Early Years Members join Good Relations Week 2020 Celebrations – Jolly Rodgers Day Nursery

Early years practitioners, children and parents from Jolly Rodgers Day Nursery in Lisburn, recently benefited from the engagement in the evidence-based Media Initiative for Children (MIFC) Respecting Difference Programme.

This was delivered by Early Years – the organisation for young children and funded through the Community Relations Council, who aim to promote a peaceful and shared society based on reconciliation and mutual trust.

The Swanzy Riots, 1920 – Online Exhibition

‘The Swanzy Riots, 1920’ details events in Lisburn following the assassination of R.I.C. District Inspector Oswald Ross Swanzy in Market Square. The murder, by members of the Cork and Belfast I.R.A., led to two nights and three days of vicious rioting, looting and burning, largely aimed at the town’s Catholic community.

Using photographs, artefacts, videos, books and uniforms, this exhibition tells the story of a significant – but not well known – event in Lisburn’s rich history, and its part in the wider story of the War of Independence (1919-1922).

PeacePlayers – Celebrating Peace Building and Community Relations Through Sport

This video tells the story of AJ and Rachel, two female PeacePlayers participants from Northern Ireland. Both girls, now 19, grew up on either side of an interface, a so-called peace line, in north Belfast. They first met over 10 years ago as participants in PeacePlayers primary school twinning programme.

AJ attended Wheatfield, a predominantly Protestant primary school and Rachel, Holy Cross Girls a Catholic primary school. Back in 2001 these two schools made international headlines for all the wrong reasons. Due to tensions in the area, parents and their children who attended these schools got caught up in an ugly sectarian stand off.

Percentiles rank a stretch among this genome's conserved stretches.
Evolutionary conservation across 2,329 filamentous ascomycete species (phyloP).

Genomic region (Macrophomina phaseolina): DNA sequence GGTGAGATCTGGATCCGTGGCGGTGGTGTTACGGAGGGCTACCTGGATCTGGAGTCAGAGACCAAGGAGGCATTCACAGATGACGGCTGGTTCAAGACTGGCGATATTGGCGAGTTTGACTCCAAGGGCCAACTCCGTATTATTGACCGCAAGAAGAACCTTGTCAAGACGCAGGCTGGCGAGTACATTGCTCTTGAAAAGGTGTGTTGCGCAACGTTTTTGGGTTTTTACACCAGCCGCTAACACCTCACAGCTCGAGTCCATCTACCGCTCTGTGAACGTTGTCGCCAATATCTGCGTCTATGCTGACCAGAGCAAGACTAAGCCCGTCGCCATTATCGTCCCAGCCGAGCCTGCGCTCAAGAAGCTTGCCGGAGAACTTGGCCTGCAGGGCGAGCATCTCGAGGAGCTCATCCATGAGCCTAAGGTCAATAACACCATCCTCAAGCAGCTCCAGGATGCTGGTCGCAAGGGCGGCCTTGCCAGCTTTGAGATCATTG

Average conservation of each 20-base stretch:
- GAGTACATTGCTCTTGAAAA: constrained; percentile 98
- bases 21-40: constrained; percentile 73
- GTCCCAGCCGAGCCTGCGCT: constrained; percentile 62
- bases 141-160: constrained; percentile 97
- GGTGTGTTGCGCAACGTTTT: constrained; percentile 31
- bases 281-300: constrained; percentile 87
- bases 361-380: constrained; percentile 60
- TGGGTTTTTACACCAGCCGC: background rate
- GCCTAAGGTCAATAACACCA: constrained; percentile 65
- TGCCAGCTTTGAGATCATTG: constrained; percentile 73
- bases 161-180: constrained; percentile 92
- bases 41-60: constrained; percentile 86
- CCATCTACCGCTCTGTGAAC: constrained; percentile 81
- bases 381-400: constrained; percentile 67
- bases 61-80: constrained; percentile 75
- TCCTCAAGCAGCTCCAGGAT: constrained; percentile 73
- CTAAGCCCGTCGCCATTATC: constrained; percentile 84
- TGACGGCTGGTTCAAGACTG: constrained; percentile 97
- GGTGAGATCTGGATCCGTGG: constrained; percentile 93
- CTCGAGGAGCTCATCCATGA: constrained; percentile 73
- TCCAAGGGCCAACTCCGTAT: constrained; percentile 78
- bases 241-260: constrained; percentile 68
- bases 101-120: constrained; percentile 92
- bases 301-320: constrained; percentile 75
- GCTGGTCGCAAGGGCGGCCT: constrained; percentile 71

In the video AJ and Rachel describe how their PeacePlayers journey has helped them to develop and strong and genuine cross community friendship. A friendship that is so strong that it feels like “missing an arm” when the other is not around. The video also shows how, inspired by their PeacePlayers experience, both girls now employed as PeacePlayers sessional coaches are committed to giving back and to making their contribution to peace-building and reconciliation in Northern Ireland and beyond.

They pose an important challenge to our leaders requesting that efforts be made to remove the institutional barriers in education, housing and politics, which continue to serve as barriers limiting further progress. Whilst the physical peace-lines in Belfast remain, the AJ and Rachel story shows how the power of sport has and continues to help to remove the barriers that exist in people heads.

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